“You have to be defensive and offensive at the same time as a creator”: ABBA’s Björn Ulvaeus on the “mind-boggling” potential of AI
“What you’ve heard so far, it’s nothing against what’s coming.”
Image: Rick Beato via YouTube
ABBA legend Björn Ulvaeus has opined on the “mind-boggling” potential of AI in music, and the need for creators to be both “defensive and offensive” in dealing with the technology.
Speaking to Rick Beato, Ulvaeus admits to being “blown away” by an AI model demonstration he was shown recently by “one of the really big tech companies”.
“The potential of what they showed me was mind-boggling,” he says. “And what you’ve heard so far, it’s nothing against what’s coming.”
Discussing some of the anxieties surrounding the technology, Ulvaeus argues that one has to be “defensive and offensive at the same time as a creator.”
“[AI] is a fantastic tool, it will be the most fantastic co-writer you will ever have. But on the other hand, these AI models will be training on music that people have written, right? I don’t know if it’s too late, but certainly, we have to fight for the writers of that music so they get remunerated in some form or other.”
“I don’t know if [artists] will be able to opt-out if they don’t want [AI] to be trained on [their music],” he says. “But I suspect that it’s going to be very difficult to prove whether a model is trained on ABBA music or not… From what I heard [during] that demonstration, if you ask it to write an ABBA-like melody, you would never be able to recognise that. You’ll never be able to hear that it [came] from Benny and me, if it’s sung by someone else, which in this case it was.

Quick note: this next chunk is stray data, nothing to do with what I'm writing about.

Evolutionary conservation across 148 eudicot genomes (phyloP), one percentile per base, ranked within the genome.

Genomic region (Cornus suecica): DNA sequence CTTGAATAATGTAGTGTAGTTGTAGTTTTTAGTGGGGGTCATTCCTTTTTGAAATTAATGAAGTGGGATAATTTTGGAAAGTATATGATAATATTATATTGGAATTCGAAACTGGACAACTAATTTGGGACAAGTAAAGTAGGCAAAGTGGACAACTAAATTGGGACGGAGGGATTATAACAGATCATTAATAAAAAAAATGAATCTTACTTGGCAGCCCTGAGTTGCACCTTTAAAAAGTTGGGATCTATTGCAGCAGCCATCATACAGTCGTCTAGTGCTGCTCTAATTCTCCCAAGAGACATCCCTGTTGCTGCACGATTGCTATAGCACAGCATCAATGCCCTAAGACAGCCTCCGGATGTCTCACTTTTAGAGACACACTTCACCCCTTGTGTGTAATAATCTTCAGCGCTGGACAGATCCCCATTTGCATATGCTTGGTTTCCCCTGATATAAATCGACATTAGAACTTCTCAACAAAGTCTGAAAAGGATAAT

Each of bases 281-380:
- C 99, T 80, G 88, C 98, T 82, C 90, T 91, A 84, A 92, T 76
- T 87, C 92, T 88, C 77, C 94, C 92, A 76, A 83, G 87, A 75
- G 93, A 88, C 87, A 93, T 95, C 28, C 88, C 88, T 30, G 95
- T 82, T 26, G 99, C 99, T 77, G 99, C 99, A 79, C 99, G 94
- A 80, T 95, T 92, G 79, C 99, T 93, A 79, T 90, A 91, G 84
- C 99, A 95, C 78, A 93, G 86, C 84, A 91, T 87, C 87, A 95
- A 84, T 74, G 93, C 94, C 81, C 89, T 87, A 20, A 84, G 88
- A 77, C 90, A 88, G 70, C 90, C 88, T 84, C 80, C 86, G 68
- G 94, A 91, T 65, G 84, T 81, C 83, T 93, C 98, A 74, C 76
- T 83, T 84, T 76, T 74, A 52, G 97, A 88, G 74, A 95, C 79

“And then, it’ll be so difficult to trace. Hopefully, these big companies will be good guys. And I think some of them want to be on the side of the creators, rather than against [them].”
The use of AI to aid (or even replace) human creators in music-making has been a topic of fierce debate lately. Paul McCartney, for one, has jumped on the artificial intelligence bandwagon, revealing earlier this year that AI has been used to extract John Lennon’s voice from old audio, and strip it from its instrumental background to help create “the final Beatles record”.
Amidst confusion and speculation about the song’s origins, the bassist then made a statement saying that despite the use of AI, the song had not been “artificially created.”
“Seems to be a lot of guess work out there,” he said. “Can’t say too much at this stage but to be clear, nothing has been artificially or synthetically created. It’s all real and we all play on it. We cleaned up some existing recordings – a process which has gone on for years”
Elsewhere, will.i.am recently made comments which echo Ulvaeus’s about the future of AI in music. He said: “Are you using this tool to make songs? You know it’s gonna make better songs than you. It’s Pac-Man right now, we ain’t even got to Halo. We’re in freakin’ Super Mario Bros., we ain’t even got to Call of Duty yet. This thing’s gonna make better songs than you soon.”
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